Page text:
Three Great Acting Lessons from Sanford Meisner

Jan

08

Sanford Meisner wrote a book published in 1987 about his techniques for actors called Sanford Meisner on Acting. It follows an acting class consisting of eight men and eight women for a year and a half. Meisner begins with the fundamentals of the repetition exercise and ends the book with scene work from contemporary American plays. For many this publication is the penultimate actors bible. There is a section on improvisation and plenty of dialogue between Sandy and his students.

To truly receive the nectar of his teachings you must do it! The application of his lessons to crafting your character will only deepen your emotional sensibility as an actor. These three lessons are one of many that Meisner offers to his acting students. Time and time again when an actor gets stuck they are exceptional to remember. Remind yourself of these three great acting lessons from Sanford Meisner and hopefully, you are practicing them regularly.

Text is your greatest enemy.

“That’s what you prepare for. I can’t think of episodes or incidents for you which arouse in you terror, horror, shame—call it what you like. You have to do it by yourself. But if it’s just words, it’s not good enough. That’s the point.” – Sanford Meisner

If you are called upon to play a character that you cannot relate to, for instance, a eunuch then imagine a time in your life when you had to withhold something to maintain your integrity. Since the text is “cold,” try variations on the form using ‘as if‘ preparations.  If you rely on just the text to guide your character, the fullness of emotion will lack in the scene.’ The ‘as if‘ preparation may be required in the dozens to bring life to your character.

The mindless repetition exercise of basic Meisner technique has tremendous value as it eliminates your restrictive thought process. The “absurd” nature of repeating the same words back and forth to your scene partner opens you up to the automatic shifts in your instinctual behavior during the exchange. The repetition exercise of basic Meisner technique ultimately leads to real emotion as it get’s you out of your head!

Daydreaming helps to formulate real emotional essence for your character.

“What if you were a kid and you came home from school much earlier than usual, and you told your mother that the school was closed because there was a big fire and you almost got burned? Now, that’s a lie! What makes your mother believe it? What makes her believe that you’re telling the truth?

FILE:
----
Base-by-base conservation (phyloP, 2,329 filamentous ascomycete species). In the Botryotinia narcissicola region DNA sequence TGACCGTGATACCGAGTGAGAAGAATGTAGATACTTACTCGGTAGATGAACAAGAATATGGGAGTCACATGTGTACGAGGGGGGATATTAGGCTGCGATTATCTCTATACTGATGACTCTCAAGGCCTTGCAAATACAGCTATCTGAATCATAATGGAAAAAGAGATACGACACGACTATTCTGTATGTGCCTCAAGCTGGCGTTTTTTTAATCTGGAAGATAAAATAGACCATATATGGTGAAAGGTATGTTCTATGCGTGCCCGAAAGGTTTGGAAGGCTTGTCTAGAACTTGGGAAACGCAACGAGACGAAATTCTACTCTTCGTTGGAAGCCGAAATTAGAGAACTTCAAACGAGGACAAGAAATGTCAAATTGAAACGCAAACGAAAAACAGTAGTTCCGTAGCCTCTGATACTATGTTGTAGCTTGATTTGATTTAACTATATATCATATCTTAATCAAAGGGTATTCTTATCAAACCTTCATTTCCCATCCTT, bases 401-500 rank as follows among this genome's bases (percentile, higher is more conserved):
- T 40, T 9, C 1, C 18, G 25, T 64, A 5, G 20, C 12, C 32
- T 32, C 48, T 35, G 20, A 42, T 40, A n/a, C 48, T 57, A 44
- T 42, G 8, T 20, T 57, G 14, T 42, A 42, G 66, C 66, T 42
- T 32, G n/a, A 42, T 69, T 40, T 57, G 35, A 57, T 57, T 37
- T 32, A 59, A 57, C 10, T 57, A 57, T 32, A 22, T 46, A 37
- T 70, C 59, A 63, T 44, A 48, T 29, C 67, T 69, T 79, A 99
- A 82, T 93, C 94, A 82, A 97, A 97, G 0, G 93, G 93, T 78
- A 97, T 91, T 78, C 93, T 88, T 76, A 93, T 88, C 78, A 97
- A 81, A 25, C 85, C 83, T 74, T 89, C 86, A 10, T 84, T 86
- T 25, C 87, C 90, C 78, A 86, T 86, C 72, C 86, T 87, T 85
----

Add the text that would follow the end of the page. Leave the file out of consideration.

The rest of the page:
“Specifics?” Bette asks.

“You tell her specific things that happened.” Meisner says, “The playwright would give you that. What would make you a convincing liar?”

“Your behavior,” says Joseph.

“What part of your behavior?” “If you believe it—” “Your emotional behavior. If you go like this,” and he puffs lightly on his fingers, “that’s not going to do it.”

“If you walk in sobbing it might,” Bette says.

“It’s the reality of the emotion which makes the lie convincing,” says Meisner.

Daydreaming helps to lose consciousness of yourself so you can transform into real emotional essences for your character. If you are too self-conscious and uptight with rigid thinking, it will be difficult to open up to the possibilities of crafting genuine emotion. To portray a character honestly in a fictitious circumstance, it requires a range of imagination. Your homework and due diligence for character work is to daydream every angle you can muster, loosen your judgments and flow.  The reality of the emotion will evolve toward you.

You don’t need three tons of emotion to color your behavior accurately.

“My point is that his acting was emotionally clear. But had this been a play and not an exercise, on some nights during its run it could be fuller, and on some nights, it could be emptier. But if he attempted a herculean preparation to work himself up into the lowest depths of misery, the audience would all be as old as I am by the time he finally made his entrance. Do you understand?” – Sanford Meisner

There is a nuance required for the final product of your character’s emotional drive in a scene. To maintain pure emotional response don’t overdo it! Unless the scene requires an extreme range of emotions, then be careful to dictate your choices with a natural progression. Being depressed doesn’t always mean suicidal and happiness doesn’t always mean Tom Cruise jumping on a couch.

Quotes Source: Sanford Meisner on Acting

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